COMMISSIONER MICHAEL J. COPPS
JUNE 2, 2003
I dissent to this decision. I dissent on grounds of substance. I dissent on grounds of process. I dissent because today the Federal Communications Commission empowers America’s new Media Elite with unacceptable levels of influence over the ideas and information upon which our society and our democracy so heavily depend.
This morning we are at a crossroads – for television, radio and newspapers and for the American people. The decision we five make today will recast our entire media landscape for years to come. At issue is whether a few corporations will be ceded enhanced gatekeeper control over the civil dialogue of our country; more content control over our music, entertainment and information; and veto power over the majority of what our families watch, hear and read.
Two very divergent paths beckon us.
Down one road is a reaffirmation of America’s commitment to local control of our media, diversity in news and editorial viewpoint, and the importance of competition. This path implores us not to abandon core values going to the heart of what the media mean in our country. On this path we reaffirm that FCC licensees have been given very special privileges and that they have very special responsibilities to serve the public interest.
Down the other road is more media control by ever fewer corporate giants. This path surrenders to a handful of corporations awesome powers over our news, information and entertainment. On this path we endanger time-honored safeguards and time-proven values that have strengthened the country as well as the media.
So the stakes are high – higher than they have been for any decision the five people sitting here today have ever made at this Commission. How do we decide which path to choose?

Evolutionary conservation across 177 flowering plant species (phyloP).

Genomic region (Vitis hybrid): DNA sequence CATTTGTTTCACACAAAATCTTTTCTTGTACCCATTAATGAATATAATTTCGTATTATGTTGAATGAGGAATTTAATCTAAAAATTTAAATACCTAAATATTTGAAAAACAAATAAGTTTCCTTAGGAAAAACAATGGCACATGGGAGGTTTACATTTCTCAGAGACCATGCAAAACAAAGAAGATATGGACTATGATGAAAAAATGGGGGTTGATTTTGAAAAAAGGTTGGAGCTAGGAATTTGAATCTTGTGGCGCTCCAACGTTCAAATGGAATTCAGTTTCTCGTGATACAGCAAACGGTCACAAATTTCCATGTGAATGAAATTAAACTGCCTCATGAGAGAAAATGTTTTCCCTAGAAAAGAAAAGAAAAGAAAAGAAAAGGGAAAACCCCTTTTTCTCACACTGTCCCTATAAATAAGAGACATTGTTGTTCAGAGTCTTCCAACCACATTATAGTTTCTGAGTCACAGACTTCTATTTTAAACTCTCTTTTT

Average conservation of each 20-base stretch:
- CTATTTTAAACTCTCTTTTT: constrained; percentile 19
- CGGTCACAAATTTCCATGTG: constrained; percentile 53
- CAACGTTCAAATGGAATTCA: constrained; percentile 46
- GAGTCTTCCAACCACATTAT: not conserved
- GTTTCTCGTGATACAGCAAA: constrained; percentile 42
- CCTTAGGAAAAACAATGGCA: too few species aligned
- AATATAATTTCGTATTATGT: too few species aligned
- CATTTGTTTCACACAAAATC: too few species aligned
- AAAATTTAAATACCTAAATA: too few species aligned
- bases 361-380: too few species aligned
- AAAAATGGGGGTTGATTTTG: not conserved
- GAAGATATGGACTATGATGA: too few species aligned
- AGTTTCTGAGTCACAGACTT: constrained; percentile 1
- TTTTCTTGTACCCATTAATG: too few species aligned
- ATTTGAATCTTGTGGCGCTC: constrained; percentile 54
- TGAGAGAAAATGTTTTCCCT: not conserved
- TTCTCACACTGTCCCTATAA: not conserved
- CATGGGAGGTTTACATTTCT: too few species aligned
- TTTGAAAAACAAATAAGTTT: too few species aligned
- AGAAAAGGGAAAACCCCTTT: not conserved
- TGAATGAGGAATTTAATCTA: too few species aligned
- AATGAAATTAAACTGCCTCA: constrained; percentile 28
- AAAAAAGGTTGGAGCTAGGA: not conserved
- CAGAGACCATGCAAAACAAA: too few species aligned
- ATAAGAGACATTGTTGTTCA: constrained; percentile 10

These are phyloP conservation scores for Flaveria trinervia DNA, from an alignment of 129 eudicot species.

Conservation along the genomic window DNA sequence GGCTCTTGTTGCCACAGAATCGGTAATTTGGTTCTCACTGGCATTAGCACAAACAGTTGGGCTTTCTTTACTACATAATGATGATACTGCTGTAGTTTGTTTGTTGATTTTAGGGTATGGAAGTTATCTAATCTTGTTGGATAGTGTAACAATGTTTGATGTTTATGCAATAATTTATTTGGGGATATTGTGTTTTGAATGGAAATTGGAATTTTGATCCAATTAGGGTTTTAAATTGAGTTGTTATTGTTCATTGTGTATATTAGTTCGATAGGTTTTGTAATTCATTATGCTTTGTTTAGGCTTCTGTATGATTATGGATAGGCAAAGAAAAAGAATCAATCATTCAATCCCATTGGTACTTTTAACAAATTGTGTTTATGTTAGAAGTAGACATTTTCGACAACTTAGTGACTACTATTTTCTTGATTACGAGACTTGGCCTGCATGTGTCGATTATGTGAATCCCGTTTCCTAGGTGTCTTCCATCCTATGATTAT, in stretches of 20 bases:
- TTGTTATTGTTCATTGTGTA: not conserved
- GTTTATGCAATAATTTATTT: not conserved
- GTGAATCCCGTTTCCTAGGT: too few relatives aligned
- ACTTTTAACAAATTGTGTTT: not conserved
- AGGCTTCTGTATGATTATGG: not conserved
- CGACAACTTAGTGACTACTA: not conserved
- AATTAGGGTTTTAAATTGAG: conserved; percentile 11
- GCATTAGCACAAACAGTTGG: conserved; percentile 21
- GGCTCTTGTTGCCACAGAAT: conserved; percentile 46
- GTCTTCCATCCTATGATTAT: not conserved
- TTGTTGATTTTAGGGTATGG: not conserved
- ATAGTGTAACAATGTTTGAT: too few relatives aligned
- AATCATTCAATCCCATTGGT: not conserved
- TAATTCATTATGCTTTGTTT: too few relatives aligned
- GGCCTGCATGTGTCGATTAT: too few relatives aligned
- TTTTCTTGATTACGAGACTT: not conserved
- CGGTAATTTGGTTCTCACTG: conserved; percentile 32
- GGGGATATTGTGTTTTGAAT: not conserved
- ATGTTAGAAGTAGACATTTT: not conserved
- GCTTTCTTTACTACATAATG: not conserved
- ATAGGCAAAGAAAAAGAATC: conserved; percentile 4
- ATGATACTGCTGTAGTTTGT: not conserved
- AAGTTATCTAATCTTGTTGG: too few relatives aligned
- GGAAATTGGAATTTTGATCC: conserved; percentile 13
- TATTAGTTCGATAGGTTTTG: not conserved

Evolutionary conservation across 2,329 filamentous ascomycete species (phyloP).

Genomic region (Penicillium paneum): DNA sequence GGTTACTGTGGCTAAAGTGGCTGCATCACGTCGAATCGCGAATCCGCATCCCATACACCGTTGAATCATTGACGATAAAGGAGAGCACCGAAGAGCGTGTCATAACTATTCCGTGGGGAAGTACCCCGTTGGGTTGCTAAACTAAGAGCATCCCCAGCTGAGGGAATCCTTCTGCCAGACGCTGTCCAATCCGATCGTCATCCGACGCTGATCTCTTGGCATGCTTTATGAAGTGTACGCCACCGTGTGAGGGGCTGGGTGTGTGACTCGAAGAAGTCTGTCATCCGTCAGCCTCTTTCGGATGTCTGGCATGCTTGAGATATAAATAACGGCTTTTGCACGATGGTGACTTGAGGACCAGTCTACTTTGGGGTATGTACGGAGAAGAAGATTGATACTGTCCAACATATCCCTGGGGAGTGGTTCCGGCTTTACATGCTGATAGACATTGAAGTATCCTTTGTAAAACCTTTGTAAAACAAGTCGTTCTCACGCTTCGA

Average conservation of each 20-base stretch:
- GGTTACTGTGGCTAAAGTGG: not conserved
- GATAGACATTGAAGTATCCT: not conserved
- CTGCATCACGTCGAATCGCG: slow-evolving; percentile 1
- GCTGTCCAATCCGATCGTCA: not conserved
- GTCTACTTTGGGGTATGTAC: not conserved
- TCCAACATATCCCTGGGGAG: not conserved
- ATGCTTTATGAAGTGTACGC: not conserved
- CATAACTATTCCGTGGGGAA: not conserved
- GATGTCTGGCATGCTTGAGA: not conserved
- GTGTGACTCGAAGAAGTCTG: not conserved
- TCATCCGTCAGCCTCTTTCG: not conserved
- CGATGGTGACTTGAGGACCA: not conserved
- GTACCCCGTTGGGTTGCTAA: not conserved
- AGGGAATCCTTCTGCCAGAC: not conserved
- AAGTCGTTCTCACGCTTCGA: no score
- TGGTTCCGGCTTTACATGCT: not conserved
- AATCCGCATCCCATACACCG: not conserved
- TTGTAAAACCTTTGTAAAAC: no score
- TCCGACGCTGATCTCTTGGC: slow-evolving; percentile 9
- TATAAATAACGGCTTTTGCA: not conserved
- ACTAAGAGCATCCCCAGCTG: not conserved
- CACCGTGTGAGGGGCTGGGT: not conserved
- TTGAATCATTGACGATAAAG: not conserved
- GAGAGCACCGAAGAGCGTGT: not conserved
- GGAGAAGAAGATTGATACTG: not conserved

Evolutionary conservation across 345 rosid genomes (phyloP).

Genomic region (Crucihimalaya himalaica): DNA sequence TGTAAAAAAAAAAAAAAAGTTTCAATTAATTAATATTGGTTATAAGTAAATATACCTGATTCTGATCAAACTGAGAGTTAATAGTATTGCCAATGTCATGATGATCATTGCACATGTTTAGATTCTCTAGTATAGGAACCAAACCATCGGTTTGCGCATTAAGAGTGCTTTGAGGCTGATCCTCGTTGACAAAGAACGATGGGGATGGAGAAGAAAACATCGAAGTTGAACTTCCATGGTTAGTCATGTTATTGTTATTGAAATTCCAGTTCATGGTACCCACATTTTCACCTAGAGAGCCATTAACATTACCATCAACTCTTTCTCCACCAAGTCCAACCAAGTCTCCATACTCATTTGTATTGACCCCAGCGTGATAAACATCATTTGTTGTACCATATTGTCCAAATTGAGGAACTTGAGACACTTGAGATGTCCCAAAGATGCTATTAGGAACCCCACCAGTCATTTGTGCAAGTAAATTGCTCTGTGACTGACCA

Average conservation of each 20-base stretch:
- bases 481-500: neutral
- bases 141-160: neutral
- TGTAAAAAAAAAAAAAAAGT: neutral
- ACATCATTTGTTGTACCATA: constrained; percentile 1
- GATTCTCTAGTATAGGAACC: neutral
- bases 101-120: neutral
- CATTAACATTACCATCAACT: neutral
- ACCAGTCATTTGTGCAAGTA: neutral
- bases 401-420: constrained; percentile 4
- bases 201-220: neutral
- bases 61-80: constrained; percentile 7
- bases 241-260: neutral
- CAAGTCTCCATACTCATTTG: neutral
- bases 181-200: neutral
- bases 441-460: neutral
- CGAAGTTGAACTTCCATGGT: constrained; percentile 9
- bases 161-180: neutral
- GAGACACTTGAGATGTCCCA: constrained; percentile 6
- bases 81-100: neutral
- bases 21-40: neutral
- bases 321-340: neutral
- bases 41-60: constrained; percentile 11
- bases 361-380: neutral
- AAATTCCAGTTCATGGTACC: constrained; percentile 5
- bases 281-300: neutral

We should begin by examining the law. What does the law tell us? The Communications Act tells us to use our rules to promote localism, diversity and competition. It reminds us that the airwaves belong to the American people, and that no broadcast station, no company, no single individual owns an airwave in America. The airwaves belong to all the people. And the Supreme Court has upheld media protections, stating that “it is the purpose of the First Amendment to preserve an uninhibited marketplace of ideas in which truth will ultimately prevail, rather than to countenance monopolization of that market, whether it be by the Government itself or a private licensee.”
We should then look at the world of experience. What practical, real world experience do we have to guide us? Radio deregulation gives us powerful and relevant lessons. When Congress and the Commission removed radio concentration protections, we experienced massive, and largely unforeseen, consolidation. We saw a 34 percent reduction in the number of radio station owners. Diversity of programming suffered. Homogenized music and standardized programming crowded out local and regional talent. Creative local artists found it evermore difficult to obtain play time. Editorial opinion polarized. Competition in many towns became non-existent as a few companies bought up virtually every station in the market. This experience should terrify us as we consider visiting upon television and newspapers what we have inflicted upon radio. “Clear Channelization” of the rest of the American media will harm our country.
We should, finally, seek out the counsel and wisdom of the American people. Commissioner Adelstein and I have attended public hearings across the country with conservatives and liberals, broadcasters and creative artists, concerned parents and civil rights activists, church leaders and educators. Our Commission has seen close to three quarters of a million people register their views – more than for any proceeding in Commission history. And in a nation that can be deeply divided on important issues, these citizens are uniquely unanimous on the question of whether this Commission should allow further media concentration. They are screaming that we should protect local broadcasting, diversity of programming and opinion, and the ability to compete with the huge companies. We should heed their conservatism – their urgent call to refrain from abandoning time-honored protections when so much is at stake and so much is unknown about the consequences of what we are doing here today.